The universal need to exchange, acquire, and sell is one of the foundations of any urban environment. Commercial activity demands an interaction between parties, and it is this coming together that makes commerce, and the architecture that supports it, by definition urban. Some markets, like Les Halles in Paris or the Beverly Center in Los Angeles, are architectural monuments that take on a symbolic role within the city. Others, like Ralph’s supermarket or the Bedok Centre Wet Market in Singapore, are innocuous, generic structures that are repeated throughout the landscape with cookie-cutter-like regularity. Both types are of interest, though, because of the role they play in the lives of people who use these buildings. As sites of daily activity frequented by people of all social classes and every ethnic group, coming together and interacting, commercial buildings play a more significant role in people’s daily lives than those of the government.
I propose investigating a city’s commercial structures as a particularly valuable way of understanding that city. While there is certainly significance to the residential and industrial architecture of a city and the distribution of and relationships between these zones, I feel that the commercial sphere is at the heart of a city’s urban nature, particularly in an analysis of specific architectures. Furthermore, commercial architecture is more universal and less subject to culturally specific types than, say, domestic architecture. So as part of any cross-cultural investigation, the commercial architecture should be more easily understood, and can serve as an entrance to understanding more complicated and culturally inflected conditions.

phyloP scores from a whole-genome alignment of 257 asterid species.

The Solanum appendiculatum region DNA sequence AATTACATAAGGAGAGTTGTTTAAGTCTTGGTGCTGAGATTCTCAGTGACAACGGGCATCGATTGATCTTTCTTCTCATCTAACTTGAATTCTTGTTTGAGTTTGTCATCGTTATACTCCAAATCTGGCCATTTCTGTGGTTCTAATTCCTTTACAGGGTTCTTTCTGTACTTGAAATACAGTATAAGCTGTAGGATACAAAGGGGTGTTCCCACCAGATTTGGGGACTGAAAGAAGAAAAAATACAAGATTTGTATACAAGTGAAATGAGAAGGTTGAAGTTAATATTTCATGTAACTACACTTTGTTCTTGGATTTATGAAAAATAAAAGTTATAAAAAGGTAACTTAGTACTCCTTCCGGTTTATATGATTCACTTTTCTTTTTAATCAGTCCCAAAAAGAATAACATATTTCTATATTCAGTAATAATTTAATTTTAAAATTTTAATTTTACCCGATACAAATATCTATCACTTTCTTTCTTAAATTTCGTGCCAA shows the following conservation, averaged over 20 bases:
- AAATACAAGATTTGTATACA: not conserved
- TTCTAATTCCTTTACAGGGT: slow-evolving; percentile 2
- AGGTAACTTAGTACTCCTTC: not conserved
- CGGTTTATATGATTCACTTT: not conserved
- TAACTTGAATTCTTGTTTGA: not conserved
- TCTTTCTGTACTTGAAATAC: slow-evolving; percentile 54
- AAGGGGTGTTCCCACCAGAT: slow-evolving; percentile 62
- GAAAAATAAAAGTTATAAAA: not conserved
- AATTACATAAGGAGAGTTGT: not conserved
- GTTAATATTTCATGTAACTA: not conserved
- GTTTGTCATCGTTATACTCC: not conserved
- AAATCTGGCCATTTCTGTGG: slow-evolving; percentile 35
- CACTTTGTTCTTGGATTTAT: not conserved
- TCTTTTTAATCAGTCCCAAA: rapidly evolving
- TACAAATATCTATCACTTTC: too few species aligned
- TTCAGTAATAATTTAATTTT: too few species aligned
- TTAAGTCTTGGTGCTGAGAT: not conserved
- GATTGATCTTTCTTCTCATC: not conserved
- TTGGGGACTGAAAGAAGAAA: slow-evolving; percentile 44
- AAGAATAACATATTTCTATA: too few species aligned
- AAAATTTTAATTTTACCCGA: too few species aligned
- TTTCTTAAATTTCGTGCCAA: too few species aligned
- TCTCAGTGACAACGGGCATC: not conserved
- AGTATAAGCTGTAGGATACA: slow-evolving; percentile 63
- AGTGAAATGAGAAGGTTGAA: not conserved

With the current economic crisis, there is something of a lull in the incredibly dynamic urban laboratories of Southeast Asia. Cities in almost all Asian countries have been developing at an incredible pace in recent years, and only now is the building frenzy beginning to slow down in some, but by no means all cases. But regardless of rising and falling economic indicators, Southeast Asia is still at the forefront of urban development. I chose to visit Singapore, Hong Kong, and Shanghai, seeing them as representative cities at three distinct points in their urban development. Singapore has basically concluded its first massive binge of urbanization, and is searching for an identity upon which to base further development. Hong Kong is the most established global metropolis of the three, but is in the throes of dealing with the debilitating one-two punch of economic recession and the return of political power from the colonial British government back to the People’s Republic of China. Shanghai, once “the Pearl of the Orient” or “the Whore of Asia” depending on your source and point of view, has fallen from cosmopolitan preeminence since the People’s Revolution of 1949, and is just starting a gargantuan building and infrastructure construction program in an attempt to reassert its urban prowess.